Something very exciting happened at St. John’s over the winter break, and you didn’t even need to be on campus to follow it. The Red Storm’s men’s basketball team began making some serious noise on the national level, the kind that comes with ESPN coverage and SportsCenter appearances.
It’s the kind of attention that makes St. John’s relevant again across the nation, not just as a basketball team but as a major university that people recognize. Even though this isn’t a sports column, I think the team’s recent success raises a discussion that transcends talk of team RPI and shooting percentages. St. John’s as a school is finding its identity again with the help of Coach Lavin, and with that, the University is finding answers to issues it has faced in the past decade.
Ever since the days of Lou Carnesecca in the ’80s, St. John’s students have had very little reason to get excited or stay informed about their team.
This is why Norm was fired last year before his contract expired, why St. John’s hardly ever got a mention on SportsCenter, and it’s exactly why there has been no better place to witness this school’s student engagement issue than at a Johnnies’ home basketball game.
It’s also the reason why St. John’s has slightly fallen off the map. While every native New Yorker grew up with an awareness of this University, that’s not always the case for people around the rest of the country.
As Shaquille O’Neal likes to say, sometimes you just have to put things into business terms.
Institutions of higher learning depend on strong marketing in order to attract students and grow, and in the world of collegiate business, there are two things that dominate marketing strategies and identity: scholarly research and athletic programs.
Some schools have mastered both. Take Stanford and Duke for example, two universities who are known for their athletic dominance as well as their contributions to the world of academia. Regardless of what the niche is, every top, well-known institution markets itself as at least one of these things. The Ivy League, for example, maintain their names from leading research and the top scholars in the world who work there.
At St. John’s, our business has always been basketball. It’s the University’s central marketing point, our claim to fame. The school pumps more money into athletics, and especially basketball, than any other part of the University, and they do so for the national attention it can bring. Across the country, we’re seen as a basketball school, and to deny that is to have a misconception about this University’s identity.
Regardless of the marketing tool that an institution identifies with, the common thread that quality research and athletics have in common is that they demand lots of money. Just as Brown University pumps enormous sums into its medical research and preserves top-notch resources, Michigan State spends liberally on selling their brand as an athletic powerhouse.
It seems as if the current administration of St. John’s has only just started to realize this, and thank goodness for that. If they hadn’t, the Johnnies would have entered another season with a dead-end coach and a broken contract with the Garden, their legendary Big East home. They would have been stuck once again with no prospects, an uninterested student body, and no national attention.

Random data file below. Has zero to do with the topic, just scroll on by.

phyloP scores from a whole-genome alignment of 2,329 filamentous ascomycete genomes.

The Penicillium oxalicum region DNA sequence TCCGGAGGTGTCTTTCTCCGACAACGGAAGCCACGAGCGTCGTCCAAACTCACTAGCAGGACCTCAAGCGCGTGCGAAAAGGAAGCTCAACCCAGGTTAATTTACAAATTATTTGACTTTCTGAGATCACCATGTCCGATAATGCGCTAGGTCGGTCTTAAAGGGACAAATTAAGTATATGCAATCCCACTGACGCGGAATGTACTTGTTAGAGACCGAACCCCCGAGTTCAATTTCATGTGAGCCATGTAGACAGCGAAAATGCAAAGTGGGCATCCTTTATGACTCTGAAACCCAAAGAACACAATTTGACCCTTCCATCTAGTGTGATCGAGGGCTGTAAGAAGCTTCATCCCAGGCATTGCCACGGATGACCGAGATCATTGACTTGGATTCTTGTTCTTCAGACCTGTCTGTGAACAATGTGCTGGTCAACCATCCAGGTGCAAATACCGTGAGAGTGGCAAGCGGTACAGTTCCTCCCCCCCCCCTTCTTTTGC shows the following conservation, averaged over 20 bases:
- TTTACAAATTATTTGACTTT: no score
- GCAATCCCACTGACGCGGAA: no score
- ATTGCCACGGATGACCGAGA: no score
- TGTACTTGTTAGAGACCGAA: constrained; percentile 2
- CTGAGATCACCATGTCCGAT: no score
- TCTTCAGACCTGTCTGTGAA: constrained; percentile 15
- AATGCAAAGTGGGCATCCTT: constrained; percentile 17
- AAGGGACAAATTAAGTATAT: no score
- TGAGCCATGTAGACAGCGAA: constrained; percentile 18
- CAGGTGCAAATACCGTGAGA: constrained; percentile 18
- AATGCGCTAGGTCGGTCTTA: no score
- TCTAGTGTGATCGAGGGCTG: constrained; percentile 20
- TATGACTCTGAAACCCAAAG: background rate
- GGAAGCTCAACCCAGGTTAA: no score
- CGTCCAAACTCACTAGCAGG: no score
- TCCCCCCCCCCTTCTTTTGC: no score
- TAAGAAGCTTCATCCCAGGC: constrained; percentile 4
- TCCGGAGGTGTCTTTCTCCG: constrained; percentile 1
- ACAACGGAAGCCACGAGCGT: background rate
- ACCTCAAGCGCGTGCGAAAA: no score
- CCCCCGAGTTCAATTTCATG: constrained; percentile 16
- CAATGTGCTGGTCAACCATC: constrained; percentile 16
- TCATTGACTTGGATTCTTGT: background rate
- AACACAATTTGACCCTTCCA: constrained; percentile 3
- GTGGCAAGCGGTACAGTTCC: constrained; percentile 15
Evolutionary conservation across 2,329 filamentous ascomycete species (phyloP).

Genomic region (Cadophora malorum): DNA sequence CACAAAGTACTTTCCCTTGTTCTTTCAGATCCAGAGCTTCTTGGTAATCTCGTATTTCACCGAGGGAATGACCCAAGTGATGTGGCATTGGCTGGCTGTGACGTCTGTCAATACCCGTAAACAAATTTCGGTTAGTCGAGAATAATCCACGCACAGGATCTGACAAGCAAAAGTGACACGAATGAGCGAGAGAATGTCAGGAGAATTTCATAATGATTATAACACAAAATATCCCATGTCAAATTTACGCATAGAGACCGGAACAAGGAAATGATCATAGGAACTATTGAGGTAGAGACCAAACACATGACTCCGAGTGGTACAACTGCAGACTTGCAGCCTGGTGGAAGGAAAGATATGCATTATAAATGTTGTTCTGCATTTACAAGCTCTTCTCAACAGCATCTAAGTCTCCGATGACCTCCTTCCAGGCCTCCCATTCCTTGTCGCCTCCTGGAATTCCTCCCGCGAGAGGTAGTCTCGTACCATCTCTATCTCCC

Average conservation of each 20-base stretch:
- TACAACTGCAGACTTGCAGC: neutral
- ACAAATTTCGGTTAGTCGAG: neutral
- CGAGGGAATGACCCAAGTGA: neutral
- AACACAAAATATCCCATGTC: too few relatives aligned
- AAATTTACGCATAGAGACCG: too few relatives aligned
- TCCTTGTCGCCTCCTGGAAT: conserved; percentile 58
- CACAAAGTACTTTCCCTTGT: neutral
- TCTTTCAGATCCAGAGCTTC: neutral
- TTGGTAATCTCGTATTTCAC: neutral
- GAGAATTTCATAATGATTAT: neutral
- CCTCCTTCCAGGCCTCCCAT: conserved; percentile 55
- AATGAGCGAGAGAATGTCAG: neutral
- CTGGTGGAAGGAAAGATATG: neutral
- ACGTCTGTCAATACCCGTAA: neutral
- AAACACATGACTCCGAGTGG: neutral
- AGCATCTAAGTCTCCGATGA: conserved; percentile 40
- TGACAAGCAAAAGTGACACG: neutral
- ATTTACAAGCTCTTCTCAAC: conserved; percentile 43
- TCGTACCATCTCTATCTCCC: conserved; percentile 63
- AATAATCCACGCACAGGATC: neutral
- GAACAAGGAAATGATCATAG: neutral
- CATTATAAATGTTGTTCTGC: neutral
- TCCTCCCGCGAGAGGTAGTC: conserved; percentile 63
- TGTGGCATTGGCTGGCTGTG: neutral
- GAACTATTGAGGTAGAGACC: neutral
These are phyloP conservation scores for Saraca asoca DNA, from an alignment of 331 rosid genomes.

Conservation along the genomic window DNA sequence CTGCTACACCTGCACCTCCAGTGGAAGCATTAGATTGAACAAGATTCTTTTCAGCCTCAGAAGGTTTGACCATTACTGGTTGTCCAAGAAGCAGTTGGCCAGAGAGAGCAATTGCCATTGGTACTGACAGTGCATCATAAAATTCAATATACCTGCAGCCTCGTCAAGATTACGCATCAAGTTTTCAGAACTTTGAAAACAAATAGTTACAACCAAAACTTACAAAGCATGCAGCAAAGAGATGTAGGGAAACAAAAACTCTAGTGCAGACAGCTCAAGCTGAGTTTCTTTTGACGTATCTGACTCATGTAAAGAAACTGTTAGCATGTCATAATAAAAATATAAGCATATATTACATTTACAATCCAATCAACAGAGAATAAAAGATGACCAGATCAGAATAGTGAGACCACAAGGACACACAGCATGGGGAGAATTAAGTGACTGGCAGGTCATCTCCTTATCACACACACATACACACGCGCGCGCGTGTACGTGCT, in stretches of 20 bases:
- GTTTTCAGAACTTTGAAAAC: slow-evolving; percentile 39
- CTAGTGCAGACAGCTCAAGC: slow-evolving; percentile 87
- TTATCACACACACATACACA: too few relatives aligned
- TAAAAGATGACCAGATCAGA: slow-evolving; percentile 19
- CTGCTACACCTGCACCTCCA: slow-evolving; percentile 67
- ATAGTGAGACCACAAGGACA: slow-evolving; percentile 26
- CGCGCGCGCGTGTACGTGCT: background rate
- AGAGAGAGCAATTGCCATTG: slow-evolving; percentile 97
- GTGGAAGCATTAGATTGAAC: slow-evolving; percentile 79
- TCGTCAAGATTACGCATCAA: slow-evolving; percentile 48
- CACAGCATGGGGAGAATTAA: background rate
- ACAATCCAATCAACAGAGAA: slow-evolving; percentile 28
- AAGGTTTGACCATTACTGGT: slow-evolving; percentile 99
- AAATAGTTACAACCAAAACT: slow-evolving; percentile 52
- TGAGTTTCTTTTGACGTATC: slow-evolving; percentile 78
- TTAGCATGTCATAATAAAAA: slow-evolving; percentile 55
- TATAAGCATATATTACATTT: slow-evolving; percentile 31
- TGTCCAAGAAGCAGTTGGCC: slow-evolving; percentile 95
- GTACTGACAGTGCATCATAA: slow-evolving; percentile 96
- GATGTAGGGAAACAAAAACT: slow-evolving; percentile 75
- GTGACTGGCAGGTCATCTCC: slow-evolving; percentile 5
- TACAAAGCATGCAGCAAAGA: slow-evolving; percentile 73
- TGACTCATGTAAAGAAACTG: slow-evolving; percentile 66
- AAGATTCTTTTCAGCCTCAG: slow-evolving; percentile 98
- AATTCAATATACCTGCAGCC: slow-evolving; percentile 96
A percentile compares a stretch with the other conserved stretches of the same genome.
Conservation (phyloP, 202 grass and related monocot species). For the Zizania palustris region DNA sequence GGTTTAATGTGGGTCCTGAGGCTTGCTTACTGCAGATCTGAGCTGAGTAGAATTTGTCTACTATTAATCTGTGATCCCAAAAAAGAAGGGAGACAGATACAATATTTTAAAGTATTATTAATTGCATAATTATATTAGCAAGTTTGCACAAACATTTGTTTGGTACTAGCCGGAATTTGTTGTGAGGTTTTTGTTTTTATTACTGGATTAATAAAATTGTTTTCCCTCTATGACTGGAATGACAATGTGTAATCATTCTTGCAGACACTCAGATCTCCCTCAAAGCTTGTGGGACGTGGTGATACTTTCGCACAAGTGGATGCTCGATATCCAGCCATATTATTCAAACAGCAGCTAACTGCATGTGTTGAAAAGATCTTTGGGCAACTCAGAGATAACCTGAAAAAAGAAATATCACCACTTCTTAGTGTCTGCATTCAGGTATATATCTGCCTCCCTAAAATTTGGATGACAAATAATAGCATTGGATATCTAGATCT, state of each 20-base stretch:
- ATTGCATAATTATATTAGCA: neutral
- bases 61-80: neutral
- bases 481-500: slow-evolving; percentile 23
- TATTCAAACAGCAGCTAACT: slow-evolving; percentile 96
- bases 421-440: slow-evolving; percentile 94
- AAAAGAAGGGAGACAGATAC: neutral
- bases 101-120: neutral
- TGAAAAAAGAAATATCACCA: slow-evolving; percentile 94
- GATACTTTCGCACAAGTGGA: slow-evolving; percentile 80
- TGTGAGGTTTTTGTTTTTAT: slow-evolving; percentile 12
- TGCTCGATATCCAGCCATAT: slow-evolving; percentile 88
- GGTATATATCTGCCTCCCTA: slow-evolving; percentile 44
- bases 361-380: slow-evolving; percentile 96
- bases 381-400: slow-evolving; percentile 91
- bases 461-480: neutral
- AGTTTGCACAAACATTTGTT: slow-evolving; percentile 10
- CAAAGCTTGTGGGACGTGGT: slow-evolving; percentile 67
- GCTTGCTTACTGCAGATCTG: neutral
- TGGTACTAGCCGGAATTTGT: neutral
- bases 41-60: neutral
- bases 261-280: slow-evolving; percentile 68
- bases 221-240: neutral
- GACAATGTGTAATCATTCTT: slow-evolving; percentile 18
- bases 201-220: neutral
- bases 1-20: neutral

For the past two years the University has tried to tackle the student engagement issue by filling seats at games and increasing student turnout at events. The Torch has repeatedly criticized the University’s attempts at improving student engagement, but not because we disagree with getting students excited about their school. It has always been about the tactic, because offering free Metrocards and incentive points is a small start, but going to a sports-oriented school—that actually has a winning team—trumps all. It’s what St. John’s is supposed to be.
Paying the big bucks for Lavin was an investment that is already paying off, and will only continue to do so as the program continues to develop into a relevant name again.
As a freshman, I attended a Big East game on campus and saw a mediocre opponent embarrass my school. The score was awfully depressing, but made worse by the anemic atmosphere surrounding me: a scarcity of students and half-empty student section, as well as more red seats than bodies.
Watching St. John’s beat then No. 9 Notre Dame two weeks ago at the Garden was a stark contrast from that dire atmosphere. There was excitement for an early start game against a top team, and there were student fans out in force filling up the Garden.
From watching the TV broadcast, you might have thought that St. John’s had one of the larger fan bases in NCAA basketball. It certainly looks like we’re heading back in that direction, and the country is surely taking notice.
The resurgence of the Red Storm has proven why the basketball team is so important to this University. Students showing up at games and talking about it around campus means there’s some unity that didn’t exist last year. It’s our personality as a big university, and you don’t need to be a sports fan to appreciate what it all means.
If you ask me, things are looking up at St. John’s. We’re slowly making a comeback as a school known across the nation, and we’ve got Steve Lavin to thank for it.